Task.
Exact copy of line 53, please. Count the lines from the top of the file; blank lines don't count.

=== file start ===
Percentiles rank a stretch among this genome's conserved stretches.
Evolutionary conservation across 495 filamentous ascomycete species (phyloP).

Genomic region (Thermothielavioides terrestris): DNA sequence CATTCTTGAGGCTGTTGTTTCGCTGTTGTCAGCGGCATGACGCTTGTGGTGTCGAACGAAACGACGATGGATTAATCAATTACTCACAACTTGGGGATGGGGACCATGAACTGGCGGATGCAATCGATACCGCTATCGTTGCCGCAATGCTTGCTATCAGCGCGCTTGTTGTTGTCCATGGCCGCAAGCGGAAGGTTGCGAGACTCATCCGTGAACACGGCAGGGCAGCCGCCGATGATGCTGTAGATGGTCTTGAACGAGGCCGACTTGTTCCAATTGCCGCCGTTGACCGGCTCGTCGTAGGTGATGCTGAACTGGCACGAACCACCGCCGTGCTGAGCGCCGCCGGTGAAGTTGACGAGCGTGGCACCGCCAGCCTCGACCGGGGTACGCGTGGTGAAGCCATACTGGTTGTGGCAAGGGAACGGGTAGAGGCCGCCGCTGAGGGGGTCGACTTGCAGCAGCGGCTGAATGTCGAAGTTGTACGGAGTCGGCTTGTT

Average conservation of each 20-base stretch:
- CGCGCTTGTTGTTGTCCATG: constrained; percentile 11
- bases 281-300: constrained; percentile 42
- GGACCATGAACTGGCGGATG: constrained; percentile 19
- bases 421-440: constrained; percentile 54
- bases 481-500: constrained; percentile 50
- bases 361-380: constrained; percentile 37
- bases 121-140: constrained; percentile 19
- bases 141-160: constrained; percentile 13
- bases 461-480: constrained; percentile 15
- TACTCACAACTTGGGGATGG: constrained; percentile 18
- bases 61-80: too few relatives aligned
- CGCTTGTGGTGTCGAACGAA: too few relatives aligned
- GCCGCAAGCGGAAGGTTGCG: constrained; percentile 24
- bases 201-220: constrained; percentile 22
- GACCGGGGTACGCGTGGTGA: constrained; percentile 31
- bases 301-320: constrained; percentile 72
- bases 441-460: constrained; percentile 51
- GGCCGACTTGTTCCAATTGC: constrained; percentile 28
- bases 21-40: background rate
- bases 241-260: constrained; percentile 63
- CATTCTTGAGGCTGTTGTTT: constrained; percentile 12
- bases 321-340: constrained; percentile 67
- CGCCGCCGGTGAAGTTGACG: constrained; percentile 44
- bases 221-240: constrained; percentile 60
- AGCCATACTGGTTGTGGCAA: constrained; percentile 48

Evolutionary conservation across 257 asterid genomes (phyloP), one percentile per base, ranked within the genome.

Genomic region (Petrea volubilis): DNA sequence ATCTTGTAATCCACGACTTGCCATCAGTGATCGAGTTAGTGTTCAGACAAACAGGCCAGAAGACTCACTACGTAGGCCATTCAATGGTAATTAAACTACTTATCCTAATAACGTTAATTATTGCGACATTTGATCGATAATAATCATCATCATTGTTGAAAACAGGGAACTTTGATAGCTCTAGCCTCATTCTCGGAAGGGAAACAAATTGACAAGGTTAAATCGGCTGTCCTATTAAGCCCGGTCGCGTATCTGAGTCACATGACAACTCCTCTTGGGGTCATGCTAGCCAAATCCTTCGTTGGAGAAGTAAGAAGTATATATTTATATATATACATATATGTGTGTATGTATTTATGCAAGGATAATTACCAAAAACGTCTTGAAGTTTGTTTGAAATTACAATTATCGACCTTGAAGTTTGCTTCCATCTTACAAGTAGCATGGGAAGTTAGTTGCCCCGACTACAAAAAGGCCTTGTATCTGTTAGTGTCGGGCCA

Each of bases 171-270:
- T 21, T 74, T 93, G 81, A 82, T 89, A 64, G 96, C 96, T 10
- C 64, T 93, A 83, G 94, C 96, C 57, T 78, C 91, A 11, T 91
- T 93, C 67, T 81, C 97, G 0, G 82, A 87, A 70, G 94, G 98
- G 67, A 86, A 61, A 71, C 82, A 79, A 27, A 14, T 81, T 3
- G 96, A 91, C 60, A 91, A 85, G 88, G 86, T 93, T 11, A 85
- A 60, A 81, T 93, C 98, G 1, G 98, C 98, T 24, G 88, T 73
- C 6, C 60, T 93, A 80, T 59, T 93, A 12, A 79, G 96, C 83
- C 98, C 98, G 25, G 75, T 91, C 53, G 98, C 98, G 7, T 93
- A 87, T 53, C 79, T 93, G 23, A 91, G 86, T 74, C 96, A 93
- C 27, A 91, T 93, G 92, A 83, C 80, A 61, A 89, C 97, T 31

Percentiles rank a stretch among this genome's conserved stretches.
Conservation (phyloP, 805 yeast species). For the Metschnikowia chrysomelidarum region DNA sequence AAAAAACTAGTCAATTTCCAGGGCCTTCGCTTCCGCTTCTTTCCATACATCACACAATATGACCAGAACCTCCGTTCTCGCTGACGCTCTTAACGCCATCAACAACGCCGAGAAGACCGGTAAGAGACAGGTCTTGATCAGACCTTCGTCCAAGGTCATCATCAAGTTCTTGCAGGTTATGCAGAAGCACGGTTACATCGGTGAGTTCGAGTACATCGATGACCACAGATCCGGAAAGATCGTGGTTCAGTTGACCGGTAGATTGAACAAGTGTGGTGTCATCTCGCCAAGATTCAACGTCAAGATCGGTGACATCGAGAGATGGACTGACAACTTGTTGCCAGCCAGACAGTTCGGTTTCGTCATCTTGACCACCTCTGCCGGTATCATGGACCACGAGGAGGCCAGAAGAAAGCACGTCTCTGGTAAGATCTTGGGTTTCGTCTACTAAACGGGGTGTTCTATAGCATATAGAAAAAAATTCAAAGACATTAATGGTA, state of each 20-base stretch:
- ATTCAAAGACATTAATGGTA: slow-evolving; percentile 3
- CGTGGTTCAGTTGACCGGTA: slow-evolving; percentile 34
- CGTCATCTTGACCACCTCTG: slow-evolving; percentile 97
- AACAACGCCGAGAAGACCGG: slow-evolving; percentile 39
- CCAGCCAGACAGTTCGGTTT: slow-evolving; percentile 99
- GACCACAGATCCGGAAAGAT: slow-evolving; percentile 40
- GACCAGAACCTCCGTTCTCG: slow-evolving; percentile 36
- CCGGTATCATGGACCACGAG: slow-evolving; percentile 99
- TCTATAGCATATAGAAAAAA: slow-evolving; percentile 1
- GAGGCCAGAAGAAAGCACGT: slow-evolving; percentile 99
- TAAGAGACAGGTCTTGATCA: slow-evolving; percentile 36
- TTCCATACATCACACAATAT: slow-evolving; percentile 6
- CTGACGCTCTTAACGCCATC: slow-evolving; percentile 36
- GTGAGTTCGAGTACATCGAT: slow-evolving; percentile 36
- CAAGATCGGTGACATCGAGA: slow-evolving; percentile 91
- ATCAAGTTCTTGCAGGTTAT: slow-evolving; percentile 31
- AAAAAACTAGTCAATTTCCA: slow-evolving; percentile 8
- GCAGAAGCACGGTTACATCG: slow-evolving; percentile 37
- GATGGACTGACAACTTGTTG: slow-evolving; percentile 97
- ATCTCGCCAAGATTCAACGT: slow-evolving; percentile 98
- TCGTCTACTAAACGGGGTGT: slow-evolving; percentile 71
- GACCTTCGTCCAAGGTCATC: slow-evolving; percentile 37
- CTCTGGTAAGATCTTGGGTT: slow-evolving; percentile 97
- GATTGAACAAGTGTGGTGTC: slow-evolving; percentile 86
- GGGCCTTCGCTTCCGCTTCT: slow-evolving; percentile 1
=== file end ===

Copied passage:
- TCTATAGCATATAGAAAAAA: slow-evolving; percentile 1